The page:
That in itself isn’t exactly what scares me. Maybe I won’t even be able to define it for you. But I will use one really good example of how a friend and I have been made to fit into two very different and very opposite boxes in life:
Taylor and I were talking about our summer plans the other day, and I told her that I really wanted to take a trip somewhere, like maybe Hawaii. I was expecting her to be excited about that, and maybe even say that she wanted to come, but she didn’t. Instead she said that she thought it was a bad idea because she knows I don’t have a lot of money right now. That was a totally legitimate reply, but it kind of bummed me out. We even had a little mini argument about it. Later that day, we made amends and talked out what had happened. She told me that her whole life she has been taught to work for what you want. In essences, Work Now, Play Later. That was really shocking to me, but it really helped me see Taylor’s point of view. I explained to her next that I was brought up quite differently, in a world where there might not be a tomorrow so get everything out of life you can. Translation: There will always be work to do, so make sure you play hard.
Completely different upbringings. Completely different perspectives. No right or wrong answer.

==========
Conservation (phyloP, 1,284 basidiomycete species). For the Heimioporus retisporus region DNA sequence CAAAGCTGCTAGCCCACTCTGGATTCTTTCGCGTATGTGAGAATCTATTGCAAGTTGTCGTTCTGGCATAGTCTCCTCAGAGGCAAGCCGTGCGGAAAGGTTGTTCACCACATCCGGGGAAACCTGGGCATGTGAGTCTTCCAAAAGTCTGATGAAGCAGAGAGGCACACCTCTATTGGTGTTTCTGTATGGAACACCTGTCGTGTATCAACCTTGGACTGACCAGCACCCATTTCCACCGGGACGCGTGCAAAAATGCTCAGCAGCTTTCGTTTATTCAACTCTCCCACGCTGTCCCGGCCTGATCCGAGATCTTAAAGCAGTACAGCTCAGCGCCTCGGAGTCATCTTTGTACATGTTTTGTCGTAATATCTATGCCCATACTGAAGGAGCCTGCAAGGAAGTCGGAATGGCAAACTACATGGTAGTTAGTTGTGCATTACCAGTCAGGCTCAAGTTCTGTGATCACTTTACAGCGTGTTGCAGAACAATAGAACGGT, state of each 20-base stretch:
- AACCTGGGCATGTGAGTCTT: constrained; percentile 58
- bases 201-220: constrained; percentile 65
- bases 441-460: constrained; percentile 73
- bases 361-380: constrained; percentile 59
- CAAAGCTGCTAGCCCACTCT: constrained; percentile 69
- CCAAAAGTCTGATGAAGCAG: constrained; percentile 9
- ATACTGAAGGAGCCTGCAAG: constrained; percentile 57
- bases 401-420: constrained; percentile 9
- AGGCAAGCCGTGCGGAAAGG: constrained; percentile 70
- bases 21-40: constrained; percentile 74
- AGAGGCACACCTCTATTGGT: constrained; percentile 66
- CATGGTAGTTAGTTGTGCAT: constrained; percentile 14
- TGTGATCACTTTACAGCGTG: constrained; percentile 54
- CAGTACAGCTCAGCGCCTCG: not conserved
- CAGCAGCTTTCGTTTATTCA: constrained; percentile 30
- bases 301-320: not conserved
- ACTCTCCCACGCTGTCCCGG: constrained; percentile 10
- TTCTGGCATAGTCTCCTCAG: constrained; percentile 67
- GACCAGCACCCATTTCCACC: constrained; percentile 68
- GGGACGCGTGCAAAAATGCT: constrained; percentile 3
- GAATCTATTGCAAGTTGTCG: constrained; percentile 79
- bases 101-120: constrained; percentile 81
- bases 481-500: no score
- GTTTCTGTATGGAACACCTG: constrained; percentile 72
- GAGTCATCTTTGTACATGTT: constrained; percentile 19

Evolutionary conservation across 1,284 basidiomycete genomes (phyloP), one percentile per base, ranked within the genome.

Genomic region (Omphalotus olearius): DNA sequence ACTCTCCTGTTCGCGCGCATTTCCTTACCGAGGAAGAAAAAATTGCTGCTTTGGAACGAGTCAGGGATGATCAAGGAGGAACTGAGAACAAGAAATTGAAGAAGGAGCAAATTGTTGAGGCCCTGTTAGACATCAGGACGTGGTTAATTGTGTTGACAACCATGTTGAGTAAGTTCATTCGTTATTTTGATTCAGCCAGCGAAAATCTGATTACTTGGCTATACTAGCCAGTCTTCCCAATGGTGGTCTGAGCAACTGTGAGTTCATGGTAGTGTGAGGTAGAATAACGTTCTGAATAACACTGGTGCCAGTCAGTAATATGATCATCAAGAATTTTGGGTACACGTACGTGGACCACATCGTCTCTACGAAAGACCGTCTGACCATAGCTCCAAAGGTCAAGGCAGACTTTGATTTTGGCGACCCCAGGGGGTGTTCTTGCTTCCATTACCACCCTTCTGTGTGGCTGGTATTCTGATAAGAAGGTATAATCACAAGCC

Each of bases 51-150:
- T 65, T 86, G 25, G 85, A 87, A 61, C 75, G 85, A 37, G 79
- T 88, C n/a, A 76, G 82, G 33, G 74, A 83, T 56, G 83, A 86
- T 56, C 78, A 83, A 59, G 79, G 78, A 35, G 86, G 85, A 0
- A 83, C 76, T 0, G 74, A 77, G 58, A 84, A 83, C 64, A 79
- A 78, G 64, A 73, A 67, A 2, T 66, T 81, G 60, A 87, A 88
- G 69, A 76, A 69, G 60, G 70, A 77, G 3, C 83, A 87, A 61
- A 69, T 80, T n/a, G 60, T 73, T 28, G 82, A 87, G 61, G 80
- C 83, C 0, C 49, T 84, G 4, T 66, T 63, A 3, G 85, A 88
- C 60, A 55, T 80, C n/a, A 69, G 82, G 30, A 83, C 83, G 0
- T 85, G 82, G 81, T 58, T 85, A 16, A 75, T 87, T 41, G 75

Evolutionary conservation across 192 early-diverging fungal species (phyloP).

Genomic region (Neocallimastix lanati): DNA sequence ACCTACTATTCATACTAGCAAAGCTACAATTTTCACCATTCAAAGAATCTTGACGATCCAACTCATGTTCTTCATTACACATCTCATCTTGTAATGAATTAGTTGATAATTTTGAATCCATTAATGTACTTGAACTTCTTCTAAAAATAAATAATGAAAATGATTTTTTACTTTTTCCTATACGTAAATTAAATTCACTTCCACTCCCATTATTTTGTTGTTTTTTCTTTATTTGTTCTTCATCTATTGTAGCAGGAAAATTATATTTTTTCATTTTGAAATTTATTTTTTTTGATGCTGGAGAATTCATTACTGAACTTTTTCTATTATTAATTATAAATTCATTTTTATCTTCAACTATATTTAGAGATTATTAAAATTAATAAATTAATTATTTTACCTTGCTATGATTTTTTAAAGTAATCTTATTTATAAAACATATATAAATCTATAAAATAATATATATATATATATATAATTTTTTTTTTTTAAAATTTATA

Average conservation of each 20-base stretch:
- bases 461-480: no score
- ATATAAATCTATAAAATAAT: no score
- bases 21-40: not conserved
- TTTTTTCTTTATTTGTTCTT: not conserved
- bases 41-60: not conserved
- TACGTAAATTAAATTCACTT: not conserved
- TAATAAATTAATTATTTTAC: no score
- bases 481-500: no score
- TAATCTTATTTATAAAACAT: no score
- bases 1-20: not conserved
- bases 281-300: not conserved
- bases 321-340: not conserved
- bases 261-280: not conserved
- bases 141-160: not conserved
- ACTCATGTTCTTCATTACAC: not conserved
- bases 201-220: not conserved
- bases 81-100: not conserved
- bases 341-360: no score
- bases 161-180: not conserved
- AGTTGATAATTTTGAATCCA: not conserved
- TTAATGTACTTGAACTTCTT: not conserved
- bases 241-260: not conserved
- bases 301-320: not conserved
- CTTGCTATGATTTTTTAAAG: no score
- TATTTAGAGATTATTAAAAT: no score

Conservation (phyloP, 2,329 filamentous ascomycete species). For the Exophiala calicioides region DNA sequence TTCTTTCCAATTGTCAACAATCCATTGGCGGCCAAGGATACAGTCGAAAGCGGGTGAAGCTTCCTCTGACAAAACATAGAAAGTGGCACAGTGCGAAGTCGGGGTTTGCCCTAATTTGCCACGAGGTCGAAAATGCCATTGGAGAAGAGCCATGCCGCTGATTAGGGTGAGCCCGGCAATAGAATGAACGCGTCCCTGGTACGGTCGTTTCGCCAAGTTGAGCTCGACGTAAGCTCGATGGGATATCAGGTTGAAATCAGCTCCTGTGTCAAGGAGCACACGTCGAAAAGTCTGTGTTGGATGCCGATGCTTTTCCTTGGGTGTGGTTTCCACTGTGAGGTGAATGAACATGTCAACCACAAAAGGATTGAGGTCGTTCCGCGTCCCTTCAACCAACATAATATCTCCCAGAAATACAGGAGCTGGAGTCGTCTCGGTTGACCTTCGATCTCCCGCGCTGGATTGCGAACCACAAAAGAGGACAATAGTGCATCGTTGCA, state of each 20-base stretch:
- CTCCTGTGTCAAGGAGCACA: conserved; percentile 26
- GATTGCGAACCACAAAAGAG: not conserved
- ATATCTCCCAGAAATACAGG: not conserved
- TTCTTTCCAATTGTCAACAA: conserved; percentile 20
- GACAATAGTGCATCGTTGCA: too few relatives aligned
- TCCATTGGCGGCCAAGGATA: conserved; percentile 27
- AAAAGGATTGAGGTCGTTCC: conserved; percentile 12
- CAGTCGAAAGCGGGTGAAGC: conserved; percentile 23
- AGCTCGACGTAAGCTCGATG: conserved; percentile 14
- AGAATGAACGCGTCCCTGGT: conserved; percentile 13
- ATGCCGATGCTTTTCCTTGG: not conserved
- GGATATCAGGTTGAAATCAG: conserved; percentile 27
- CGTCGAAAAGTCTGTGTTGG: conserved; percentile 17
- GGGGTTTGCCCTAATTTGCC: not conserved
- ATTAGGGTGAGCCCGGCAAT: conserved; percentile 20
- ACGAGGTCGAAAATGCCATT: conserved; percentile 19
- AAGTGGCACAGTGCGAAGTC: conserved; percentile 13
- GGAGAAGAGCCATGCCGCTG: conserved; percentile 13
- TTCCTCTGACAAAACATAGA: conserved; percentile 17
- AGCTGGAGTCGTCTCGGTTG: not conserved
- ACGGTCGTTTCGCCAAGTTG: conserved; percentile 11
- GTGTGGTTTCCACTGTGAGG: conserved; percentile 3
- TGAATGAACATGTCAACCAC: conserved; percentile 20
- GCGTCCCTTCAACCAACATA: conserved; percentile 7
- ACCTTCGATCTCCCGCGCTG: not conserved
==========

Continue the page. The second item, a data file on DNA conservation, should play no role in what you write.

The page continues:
When I moved to Abbotsford I was 19, and felt very young and nowhere NEAR ready for a serious relationship. Where I grew up nobody was in a serious relationship, actually. So it was a shock for me to move here and find that the girls my age were either married, “courting”, or already knocked up. I couldn’t believe it. I think it is kind of cultural here. So for the last 7 years I have felt really behind the times.
But although it took me awhile, I learned that this was yet another box in life. Only this was a box in which you had to get married and become a wife in order to be happy in life. Kind of like that box where you have to go to university the second you graduate and have a career at 22.
I don’t fit into either of those boxes. Or maybe I don’t fit into ANY box. I am 26 and single, in my very first year of university, still slightly unsure of what I want to do in life. And you know what, people? I am happy. I am surviving. I am gonna make it. Just because I am not married and don’t have a career does not define my happiness.
I am not trapped. I am not trapped. And I am just now realizing this.
In my bathroom I have a message that I cut out of magazine letters and framed. It helps me every single day to realize I don’t need to worry about being stuck in a box. That message means a lot to me. This is what it says:
why can’t you see
freedom is sometimes
another perspective away
There will always be four walls threatening to close in on you if you let them. If you let those stereotypes and preconceived notions and guidelines and rules and traditions in life get the best of you. But the fact is, babies are not born with manuals and nobody, not even God, has ever came up with a formula on how to live your life.
Well, except that we are supposed to love each other. And as long as I am loving others I know I am doing my best.
Also known as…Rachel Rabbit